Pride and the Peak District: Dannah Farm Country House, Derbyshire

For me, the Peak District has anchored a place in my heart for two very distinct reasons.

The first is rather whimsical as it is the fictional Derbyshire that features in Jane Austen’s Pride and Prejudice that forged my first connection to the hills and dales, grand houses and country towns.

The estate of Pemberley may have been imagined but the impressions of that green, rather wild, countryside were fact and as an impressionable girl, I linked life and love with the Peaks and towns of the area.

Secondly, it was here in Derbyshire that both my grandmother and grandfather spent many of their schooldays.

My granpa in a rather closeted and unhappy world as a boarder at pre-war Repton School,  while (by coincidence, they met later in India) my granny’s entire Welsh boarding school – Penrhos School for girls –was moved here during the war years after their coastal buildings were requisitioned by the government (the ministry of food).

The school was relocated, and it seems impossible to imagine now, into the stunning surrounds of Chatsworth House itself for the duration of the war, which by a happy coincidence was believed to be inspiration or Austen’s Pemberley and used a film setting for the 2005 adaptation, starring Keira Knightley.

So I love to visit Chatsworth and imagine the girls running round playing games in the grounds and through the corridors looked down upon by priceless paintings – or Elizabeth Bennett, chatting to her Darcy.

The lure of Derbyshire  for me may be it’s romance but this is a county a great deal to offer for every visitor, from walkers to history-lovers, to last-minute weekenders and those looking for an escape in a region famed for its landscape and idyllic-looking stone buildings.

Nestled in the lush countryside a drive away from and yet officially still part of the Chatsworth estate, is Dannah Farm Country House.

This is an idyllic luxury country house hotel and working farm rolled into one, where the emphasis is on quirky, individual, and wholesome luxury in a country cottage environment.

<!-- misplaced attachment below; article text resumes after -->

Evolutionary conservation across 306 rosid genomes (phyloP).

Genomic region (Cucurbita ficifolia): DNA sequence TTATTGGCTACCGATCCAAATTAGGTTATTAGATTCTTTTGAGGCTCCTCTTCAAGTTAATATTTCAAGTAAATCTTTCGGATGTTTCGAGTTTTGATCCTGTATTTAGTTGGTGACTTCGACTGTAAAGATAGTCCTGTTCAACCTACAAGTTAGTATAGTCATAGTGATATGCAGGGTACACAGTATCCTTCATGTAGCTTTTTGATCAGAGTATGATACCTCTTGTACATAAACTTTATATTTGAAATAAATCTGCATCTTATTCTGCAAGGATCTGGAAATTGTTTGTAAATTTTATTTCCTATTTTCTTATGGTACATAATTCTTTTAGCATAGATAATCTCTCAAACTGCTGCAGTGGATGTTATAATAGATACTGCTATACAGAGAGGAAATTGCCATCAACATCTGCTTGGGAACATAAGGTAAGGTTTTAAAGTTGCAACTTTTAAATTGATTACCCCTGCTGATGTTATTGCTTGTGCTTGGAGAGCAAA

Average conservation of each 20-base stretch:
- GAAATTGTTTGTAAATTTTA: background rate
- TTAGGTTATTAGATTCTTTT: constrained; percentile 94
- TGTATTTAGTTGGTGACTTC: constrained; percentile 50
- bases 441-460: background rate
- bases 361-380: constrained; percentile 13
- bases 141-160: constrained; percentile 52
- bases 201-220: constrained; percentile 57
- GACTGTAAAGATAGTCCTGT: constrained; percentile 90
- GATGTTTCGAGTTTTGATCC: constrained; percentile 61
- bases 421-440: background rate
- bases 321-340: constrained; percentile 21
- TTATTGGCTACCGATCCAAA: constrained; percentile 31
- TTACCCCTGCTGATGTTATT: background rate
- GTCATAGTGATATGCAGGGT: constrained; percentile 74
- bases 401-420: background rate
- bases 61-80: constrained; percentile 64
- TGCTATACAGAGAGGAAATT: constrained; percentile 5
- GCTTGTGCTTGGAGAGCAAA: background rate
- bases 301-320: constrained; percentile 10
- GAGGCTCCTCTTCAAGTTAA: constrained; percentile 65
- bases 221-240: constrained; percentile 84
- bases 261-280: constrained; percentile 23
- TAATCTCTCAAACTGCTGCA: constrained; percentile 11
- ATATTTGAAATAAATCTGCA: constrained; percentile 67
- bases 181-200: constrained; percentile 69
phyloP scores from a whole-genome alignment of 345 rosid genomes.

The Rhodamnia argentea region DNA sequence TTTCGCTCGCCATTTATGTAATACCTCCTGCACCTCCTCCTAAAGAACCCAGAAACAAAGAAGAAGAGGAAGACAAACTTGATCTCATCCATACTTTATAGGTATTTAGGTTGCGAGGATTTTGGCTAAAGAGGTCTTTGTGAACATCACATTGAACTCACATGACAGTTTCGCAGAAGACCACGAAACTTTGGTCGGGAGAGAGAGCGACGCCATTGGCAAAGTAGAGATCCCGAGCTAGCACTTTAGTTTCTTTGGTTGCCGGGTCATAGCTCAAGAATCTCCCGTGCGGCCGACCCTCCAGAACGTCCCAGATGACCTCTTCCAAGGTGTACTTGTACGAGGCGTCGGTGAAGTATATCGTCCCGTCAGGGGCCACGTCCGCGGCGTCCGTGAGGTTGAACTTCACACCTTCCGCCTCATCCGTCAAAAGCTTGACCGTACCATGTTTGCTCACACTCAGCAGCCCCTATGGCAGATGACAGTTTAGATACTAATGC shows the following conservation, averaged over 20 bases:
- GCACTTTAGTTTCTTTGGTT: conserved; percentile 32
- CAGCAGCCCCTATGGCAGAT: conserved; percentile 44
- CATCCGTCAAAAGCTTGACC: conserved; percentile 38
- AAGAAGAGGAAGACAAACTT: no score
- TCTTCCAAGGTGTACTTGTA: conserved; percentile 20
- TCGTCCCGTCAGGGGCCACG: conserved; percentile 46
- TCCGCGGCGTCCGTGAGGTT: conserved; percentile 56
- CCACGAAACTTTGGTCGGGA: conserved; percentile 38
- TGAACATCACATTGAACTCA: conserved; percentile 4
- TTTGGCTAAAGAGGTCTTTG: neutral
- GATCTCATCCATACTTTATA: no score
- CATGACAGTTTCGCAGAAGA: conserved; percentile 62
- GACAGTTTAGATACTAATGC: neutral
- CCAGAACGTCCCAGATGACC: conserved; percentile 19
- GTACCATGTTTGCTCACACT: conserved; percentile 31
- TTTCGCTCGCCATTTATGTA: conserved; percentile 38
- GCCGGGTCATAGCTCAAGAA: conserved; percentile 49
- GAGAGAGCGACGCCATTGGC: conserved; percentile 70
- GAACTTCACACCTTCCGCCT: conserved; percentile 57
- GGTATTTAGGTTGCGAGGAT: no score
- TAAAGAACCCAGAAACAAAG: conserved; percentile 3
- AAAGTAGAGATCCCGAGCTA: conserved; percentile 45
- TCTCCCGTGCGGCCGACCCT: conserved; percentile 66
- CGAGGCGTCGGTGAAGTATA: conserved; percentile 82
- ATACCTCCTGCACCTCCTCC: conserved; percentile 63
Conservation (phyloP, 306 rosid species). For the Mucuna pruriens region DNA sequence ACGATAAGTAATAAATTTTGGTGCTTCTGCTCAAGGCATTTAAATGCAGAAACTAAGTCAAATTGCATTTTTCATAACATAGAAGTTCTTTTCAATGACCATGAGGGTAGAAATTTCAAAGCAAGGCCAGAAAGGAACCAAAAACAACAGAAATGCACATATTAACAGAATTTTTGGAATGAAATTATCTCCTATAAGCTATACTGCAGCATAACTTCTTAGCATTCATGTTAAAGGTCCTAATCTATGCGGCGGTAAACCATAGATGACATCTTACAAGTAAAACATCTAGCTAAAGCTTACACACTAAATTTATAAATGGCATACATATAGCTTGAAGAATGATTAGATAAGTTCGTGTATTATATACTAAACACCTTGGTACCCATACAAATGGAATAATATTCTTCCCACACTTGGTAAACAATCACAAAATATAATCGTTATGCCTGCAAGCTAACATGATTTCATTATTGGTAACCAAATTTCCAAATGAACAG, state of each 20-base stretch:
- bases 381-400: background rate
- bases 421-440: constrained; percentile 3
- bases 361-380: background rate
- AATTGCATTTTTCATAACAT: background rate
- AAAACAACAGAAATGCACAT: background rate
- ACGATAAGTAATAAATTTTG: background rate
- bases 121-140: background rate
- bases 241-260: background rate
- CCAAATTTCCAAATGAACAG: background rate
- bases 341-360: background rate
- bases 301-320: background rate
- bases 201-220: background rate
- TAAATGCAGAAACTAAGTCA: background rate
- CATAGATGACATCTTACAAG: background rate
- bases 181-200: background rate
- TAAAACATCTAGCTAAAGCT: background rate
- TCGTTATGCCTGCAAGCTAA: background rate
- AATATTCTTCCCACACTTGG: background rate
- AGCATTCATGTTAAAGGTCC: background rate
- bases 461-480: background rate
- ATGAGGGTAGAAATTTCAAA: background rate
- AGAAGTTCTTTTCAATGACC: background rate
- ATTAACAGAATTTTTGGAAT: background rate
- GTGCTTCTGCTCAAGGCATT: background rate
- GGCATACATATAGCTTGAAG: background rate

Here you can luxuriate in your own in-room sauna, or you can walk the farmer’s dogs, guests are very much embraced into the lifestyle.

The house itself, located at Shottle in the Peaks’ Amber Valley, boasts views over the surrounding six counties, namely Cheshire, Nottinghamshire, Leicestershire, Staffordshire, Yorkshire and Lincolnshire.

All the rooms are individual – we stayed in The Ecclesbourne which had it’s own tiny sauna and a spa bath, though admittedly we did not use either.

Our room was large, with a sofa, dressing area and quirky bathroom, with  charming windows overlooking the beautifully kept gardens.

We made our way their through the farmhouse’s welcoming living room, complete with squashy sofas, cheerful blue wallpaper, dark furnishings, knick-knacks and fireplaces made for winter roaring.

Drinks are available from a tiny honesty bar in the corner.

As we made our way up to our room, what is memorable is the quiet – we only bumped into other guests at breakfast.

The décor is very much quintessentially English, with charming chintz meeting mod cons.

No stark hotel room experiences here – though you still have all the facilities you need including tea, coffee, flatscreen and Wifi. Everything is comfortable.

Breakfast in worth a special mention of it’s own.

Proudly locally sourced and freshly made, a full English is highly recommended.

The bread  for toast is baked on site and a is chewy, crispy and full of flavour, particularly when laden with butter and jams.

Bacon, sausages, even black pudding can all be traced to local source – here breakfast is taken seriously and in the quiet, historic, setting of the farmhouse, feels like complete luxury.

But this is a working farm and outside the pigs are squealing, the tractors starting up and outside the door and for no apparent reason there is a cage full of tiny kittens, mewing in the sunny morning, taking the air.

This is an idyllic Engish experience, reminiscent of the world of Enid Blyton’s Famous Five.

I’m sure lashings of ginger beer probably  are available at this lovely bolt hole, which is perfect for a Derbyshire adventure – or escape.

 Home from home at Dannah Farm. All pics @jabberingjourno Home from home at Dannah Farm. All pics @jabberingjourno